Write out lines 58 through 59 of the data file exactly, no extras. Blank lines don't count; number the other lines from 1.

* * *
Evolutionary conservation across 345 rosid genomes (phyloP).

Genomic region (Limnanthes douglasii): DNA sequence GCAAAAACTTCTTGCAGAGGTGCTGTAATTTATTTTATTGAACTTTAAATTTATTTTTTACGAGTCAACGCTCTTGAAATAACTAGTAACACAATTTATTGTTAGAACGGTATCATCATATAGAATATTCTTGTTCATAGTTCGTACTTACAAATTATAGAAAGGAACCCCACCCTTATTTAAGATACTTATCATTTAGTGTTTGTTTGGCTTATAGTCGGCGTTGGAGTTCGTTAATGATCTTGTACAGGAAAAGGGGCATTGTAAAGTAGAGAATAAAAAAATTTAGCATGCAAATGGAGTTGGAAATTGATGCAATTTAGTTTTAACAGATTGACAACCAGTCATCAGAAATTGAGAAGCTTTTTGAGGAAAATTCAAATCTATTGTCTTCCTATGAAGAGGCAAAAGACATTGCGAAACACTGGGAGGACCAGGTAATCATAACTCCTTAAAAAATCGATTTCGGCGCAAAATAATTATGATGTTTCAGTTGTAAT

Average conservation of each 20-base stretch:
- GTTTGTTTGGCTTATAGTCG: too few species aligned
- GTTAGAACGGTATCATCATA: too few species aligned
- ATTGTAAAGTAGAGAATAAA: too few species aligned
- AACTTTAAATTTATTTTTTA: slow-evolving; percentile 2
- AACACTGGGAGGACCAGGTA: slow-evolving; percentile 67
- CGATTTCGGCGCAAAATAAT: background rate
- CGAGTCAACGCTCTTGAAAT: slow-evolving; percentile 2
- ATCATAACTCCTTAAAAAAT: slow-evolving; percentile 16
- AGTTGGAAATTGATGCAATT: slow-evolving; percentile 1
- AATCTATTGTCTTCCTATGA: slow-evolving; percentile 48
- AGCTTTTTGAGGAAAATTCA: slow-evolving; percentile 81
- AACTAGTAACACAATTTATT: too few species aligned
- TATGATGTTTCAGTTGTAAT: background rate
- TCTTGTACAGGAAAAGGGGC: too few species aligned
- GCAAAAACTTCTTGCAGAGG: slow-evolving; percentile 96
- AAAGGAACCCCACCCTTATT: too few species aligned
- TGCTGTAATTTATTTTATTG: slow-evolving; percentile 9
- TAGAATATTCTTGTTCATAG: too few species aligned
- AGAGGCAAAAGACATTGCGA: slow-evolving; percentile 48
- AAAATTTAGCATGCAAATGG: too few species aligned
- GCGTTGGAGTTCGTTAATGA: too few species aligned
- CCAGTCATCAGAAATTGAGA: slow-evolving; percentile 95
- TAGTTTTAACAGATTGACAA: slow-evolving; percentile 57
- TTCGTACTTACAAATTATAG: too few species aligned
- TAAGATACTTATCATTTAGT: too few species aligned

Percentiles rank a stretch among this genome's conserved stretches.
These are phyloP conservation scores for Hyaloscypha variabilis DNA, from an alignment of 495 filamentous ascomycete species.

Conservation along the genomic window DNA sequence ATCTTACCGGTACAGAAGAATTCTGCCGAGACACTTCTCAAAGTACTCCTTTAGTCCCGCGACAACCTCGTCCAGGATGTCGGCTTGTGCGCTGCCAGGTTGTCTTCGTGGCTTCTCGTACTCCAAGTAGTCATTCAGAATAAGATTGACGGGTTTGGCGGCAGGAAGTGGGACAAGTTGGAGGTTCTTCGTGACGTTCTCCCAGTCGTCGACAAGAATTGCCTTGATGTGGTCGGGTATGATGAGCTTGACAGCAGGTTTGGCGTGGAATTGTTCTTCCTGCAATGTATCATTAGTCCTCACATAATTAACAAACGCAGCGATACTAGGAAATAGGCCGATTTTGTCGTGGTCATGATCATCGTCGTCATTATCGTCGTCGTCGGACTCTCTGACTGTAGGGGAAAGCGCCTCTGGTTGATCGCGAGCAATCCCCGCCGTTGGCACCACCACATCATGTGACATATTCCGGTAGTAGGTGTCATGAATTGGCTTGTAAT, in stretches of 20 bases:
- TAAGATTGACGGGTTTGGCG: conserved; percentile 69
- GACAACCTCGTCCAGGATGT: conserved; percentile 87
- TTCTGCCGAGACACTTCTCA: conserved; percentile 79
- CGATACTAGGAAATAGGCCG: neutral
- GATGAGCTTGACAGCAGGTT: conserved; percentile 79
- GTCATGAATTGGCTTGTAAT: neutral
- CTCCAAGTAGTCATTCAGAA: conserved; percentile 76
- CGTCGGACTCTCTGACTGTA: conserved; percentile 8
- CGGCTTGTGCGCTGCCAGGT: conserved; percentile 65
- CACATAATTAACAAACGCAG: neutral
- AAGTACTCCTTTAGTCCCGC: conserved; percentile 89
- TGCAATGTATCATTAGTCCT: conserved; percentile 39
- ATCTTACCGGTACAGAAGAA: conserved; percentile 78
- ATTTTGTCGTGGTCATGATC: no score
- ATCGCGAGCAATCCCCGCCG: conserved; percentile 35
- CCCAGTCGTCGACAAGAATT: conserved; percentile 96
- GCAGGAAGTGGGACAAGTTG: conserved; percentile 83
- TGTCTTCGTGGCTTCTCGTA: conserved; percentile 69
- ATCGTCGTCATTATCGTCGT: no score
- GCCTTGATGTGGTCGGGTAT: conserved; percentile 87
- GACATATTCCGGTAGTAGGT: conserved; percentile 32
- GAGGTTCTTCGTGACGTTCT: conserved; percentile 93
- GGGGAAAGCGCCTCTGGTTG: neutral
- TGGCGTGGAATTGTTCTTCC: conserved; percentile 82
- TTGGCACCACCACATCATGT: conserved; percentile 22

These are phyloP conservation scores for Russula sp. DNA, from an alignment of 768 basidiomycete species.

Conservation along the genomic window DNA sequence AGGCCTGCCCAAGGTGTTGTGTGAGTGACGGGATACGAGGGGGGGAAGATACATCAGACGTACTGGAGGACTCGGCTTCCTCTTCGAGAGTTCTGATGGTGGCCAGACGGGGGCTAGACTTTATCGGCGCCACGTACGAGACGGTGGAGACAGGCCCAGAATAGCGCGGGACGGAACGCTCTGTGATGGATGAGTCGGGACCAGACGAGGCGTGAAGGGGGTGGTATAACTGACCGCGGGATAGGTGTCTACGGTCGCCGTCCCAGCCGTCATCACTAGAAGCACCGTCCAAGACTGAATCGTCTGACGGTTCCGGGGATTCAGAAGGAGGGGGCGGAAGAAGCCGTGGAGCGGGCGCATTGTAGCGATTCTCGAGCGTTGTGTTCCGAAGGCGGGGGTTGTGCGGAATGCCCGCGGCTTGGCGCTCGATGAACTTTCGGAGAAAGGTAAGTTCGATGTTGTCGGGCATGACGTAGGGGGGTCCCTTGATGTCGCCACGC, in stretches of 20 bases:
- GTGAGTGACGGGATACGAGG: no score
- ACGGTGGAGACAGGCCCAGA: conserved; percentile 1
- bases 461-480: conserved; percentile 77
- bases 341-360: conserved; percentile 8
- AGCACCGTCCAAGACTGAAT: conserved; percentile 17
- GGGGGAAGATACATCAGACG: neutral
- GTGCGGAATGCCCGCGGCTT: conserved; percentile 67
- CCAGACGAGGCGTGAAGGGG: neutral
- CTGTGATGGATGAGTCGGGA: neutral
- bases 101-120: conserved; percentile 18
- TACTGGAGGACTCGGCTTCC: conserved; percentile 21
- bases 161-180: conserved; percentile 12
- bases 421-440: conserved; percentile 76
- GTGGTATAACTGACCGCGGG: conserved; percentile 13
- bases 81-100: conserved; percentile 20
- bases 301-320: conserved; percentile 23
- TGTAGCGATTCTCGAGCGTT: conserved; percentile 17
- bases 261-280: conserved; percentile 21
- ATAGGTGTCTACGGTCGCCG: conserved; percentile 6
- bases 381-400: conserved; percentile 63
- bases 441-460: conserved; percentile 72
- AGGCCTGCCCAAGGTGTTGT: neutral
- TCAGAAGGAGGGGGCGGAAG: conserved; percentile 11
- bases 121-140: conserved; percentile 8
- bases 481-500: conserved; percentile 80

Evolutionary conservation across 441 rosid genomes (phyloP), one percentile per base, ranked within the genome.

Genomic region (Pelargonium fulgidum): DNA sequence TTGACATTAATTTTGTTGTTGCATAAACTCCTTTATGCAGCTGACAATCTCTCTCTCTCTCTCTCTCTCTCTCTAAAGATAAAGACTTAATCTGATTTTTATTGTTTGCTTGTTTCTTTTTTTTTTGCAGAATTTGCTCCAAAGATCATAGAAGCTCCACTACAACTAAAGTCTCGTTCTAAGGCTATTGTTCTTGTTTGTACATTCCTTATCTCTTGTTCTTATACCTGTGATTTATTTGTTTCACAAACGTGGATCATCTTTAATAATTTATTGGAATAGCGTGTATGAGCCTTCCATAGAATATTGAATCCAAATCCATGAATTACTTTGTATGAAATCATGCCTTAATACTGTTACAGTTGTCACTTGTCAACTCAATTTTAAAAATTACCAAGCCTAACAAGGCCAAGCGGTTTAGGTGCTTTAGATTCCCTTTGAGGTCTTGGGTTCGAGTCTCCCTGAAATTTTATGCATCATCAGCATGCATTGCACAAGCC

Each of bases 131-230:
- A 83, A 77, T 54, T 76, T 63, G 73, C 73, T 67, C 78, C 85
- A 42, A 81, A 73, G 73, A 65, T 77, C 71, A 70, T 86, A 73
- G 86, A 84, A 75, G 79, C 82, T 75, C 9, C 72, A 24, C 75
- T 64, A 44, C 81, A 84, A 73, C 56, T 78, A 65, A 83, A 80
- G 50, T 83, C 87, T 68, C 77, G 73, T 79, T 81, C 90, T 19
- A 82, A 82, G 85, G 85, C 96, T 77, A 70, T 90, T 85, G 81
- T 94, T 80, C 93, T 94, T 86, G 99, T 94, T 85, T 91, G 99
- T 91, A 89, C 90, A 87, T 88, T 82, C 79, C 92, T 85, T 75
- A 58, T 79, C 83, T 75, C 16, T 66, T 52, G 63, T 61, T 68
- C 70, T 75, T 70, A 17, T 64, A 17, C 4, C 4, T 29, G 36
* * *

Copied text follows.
Conservation along the genomic window DNA sequence AGGCCTGCCCAAGGTGTTGTGTGAGTGACGGGATACGAGGGGGGGAAGATACATCAGACGTACTGGAGGACTCGGCTTCCTCTTCGAGAGTTCTGATGGTGGCCAGACGGGGGCTAGACTTTATCGGCGCCACGTACGAGACGGTGGAGACAGGCCCAGAATAGCGCGGGACGGAACGCTCTGTGATGGATGAGTCGGGACCAGACGAGGCGTGAAGGGGGTGGTATAACTGACCGCGGGATAGGTGTCTACGGTCGCCGTCCCAGCCGTCATCACTAGAAGCACCGTCCAAGACTGAATCGTCTGACGGTTCCGGGGATTCAGAAGGAGGGGGCGGAAGAAGCCGTGGAGCGGGCGCATTGTAGCGATTCTCGAGCGTTGTGTTCCGAAGGCGGGGGTTGTGCGGAATGCCCGCGGCTTGGCGCTCGATGAACTTTCGGAGAAAGGTAAGTTCGATGTTGTCGGGCATGACGTAGGGGGGTCCCTTGATGTCGCCACGC, in stretches of 20 bases:
- GTGAGTGACGGGATACGAGG: no score